At the conference, science communicators, researchers, science writers, press officers, and librarians from all over the world will meet and take part in a playful but serious discussion about how to develop science communication.
The subject area of the 10th PCST (Public Communication of Science and Technology) conference is "Bridges to the future". Among nearly 400 proposals, 30 seminars and nearly 300 abstracts have been selected for the final programme, targeting a variety of topics ranging from new media to communicating about climate change.
Emerging issues in science and society are the core of the programme, and several sessions will be devoted to climate change and communicating risks. One session will have the title "Medical messages in the media - reliable information or science for sale?" dealing with the difficulties medical journalists have to maintain their integrity and independence while under pressure from "Big Pharma" and other pressure groups. Among the prominent plenary speakers is Janez Poto?nik, European Commissioner for Science and Research.
Cultural similarities and differences
The speakers will be coming from Europe, the USA, Canada, Australia, India, South Africa, China and Brazil, a total of 19 countries. This broad representation will inspire much discussion about the impact of local culture and context on science coverage, for example a comparative analysis between North American and French coverage of climate change. Other sessions will be devoted to science journalism training in developing countries with participation from South Africa and Australia, and science on radio and TV in different cultural environments.
Serious but playful
The field of science communication is expanding rapidly. One of the main purposes of the conference is to bring different professional communicators together, to discuss the development of new channels, media and arenas in order to strengthen the dialogue between the research community and surrounding society. Visualization, virtual events and how to use web 2.0 are examples of seminars dealing with interactive technology to enhance public involvement. Assessing the impact and outcomes of different actions is also crucial to improve science communication, an insight which also reflects on the programme. The conference will be somewhat different, serious but at the same time playful. In addition to giving the participants a chance to expand their network across cultures and professions and to share knowledge with colleagues from all over the world, there will be challenges of a different kind, communication assignments and dilemmas, controversial and with an ethical conflict.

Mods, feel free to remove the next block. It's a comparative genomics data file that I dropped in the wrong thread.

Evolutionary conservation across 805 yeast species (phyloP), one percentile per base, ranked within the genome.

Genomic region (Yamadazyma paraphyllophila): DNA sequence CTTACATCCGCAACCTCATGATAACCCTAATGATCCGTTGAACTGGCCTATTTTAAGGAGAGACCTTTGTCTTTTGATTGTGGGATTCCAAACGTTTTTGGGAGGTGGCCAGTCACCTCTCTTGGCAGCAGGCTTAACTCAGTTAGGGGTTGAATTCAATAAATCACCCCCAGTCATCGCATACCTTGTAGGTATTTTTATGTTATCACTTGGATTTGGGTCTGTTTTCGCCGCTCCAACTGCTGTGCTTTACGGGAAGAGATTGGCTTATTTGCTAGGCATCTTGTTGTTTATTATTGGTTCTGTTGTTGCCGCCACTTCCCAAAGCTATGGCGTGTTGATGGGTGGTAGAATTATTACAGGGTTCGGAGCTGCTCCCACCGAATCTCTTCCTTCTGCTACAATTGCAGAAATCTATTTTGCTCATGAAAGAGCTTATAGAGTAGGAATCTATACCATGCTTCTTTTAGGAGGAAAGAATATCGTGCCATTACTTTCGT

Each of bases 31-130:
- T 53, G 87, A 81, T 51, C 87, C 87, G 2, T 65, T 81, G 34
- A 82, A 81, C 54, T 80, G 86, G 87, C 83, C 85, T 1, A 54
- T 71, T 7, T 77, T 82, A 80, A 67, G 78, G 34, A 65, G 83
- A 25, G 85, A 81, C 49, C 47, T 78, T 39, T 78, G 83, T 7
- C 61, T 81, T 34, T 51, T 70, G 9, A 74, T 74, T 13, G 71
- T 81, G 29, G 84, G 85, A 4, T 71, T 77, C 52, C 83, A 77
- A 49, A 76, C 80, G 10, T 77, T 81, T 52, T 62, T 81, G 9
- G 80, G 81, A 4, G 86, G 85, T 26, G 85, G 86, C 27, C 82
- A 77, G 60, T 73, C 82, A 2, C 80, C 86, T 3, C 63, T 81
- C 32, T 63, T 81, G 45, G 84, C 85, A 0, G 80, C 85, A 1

Further information, programme and registration: www.vr.se/pcst
Pressofficer Annakarin Svenningsson, Phone + 46-8-546 44 219, Mobile: + 46 -733-55 38 54, E-mail: email@example.com
Anna Karin Svenningsson | idw
#IC2S2: When Social Science meets Computer Science - GESIS will host the IC2S2 conference 2017
14.10.2016 | GESIS - Leibniz-Institut für Sozialwissenschaften
Agricultural Trade Developments and Potentials in Central Asia and the South Caucasus
14.10.2016 | Leibniz-Institut für Agrarentwicklung in Transformationsökonomien (IAMO)
Researchers from the Institute for Quantum Computing (IQC) at the University of Waterloo led the development of a new extensible wiring technique capable of controlling superconducting quantum bits, representing a significant step towards to the realization of a scalable quantum computer.
"The quantum socket is a wiring method that uses three-dimensional wires based on spring-loaded pins to address individual qubits," said Jeremy Béjanin, a PhD...
In a paper in Scientific Reports, a research team at Worcester Polytechnic Institute describes a novel light-activated phenomenon that could become the basis for applications as diverse as microscopic robotic grippers and more efficient solar cells.
A research team at Worcester Polytechnic Institute (WPI) has developed a revolutionary, light-activated semiconductor nanocomposite material that can be used...
By forcefully embedding two silicon atoms in a diamond matrix, Sandia researchers have demonstrated for the first time on a single chip all the components needed to create a quantum bridge to link quantum computers together.
"People have already built small quantum computers," says Sandia researcher Ryan Camacho. "Maybe the first useful one won't be a single giant quantum computer...
COMPAMED has become the leading international marketplace for suppliers of medical manufacturing. The trade fair, which takes place every November and is co-located to MEDICA in Dusseldorf, has been steadily growing over the past years and shows that medical technology remains a rapidly growing market.
In 2016, the joint pavilion by the IVAM Microtechnology Network, the Product Market “High-tech for Medical Devices”, will be located in Hall 8a again and will...
'Ferroelectric' materials can switch between different states of electrical polarization in response to an external electric field. This flexibility means they show promise for many applications, for example in electronic devices and computer memory. Current ferroelectric materials are highly valued for their thermal and chemical stability and rapid electro-mechanical responses, but creating a material that is scalable down to the tiny sizes needed for technologies like silicon-based semiconductors (Si-based CMOS) has proven challenging.
Now, Hiroshi Funakubo and co-workers at the Tokyo Institute of Technology, in collaboration with researchers across Japan, have conducted experiments to...
14.10.2016 | Event News
14.10.2016 | Event News
12.10.2016 | Event News
21.10.2016 | Health and Medicine
21.10.2016 | Information Technology
21.10.2016 | Materials Sciences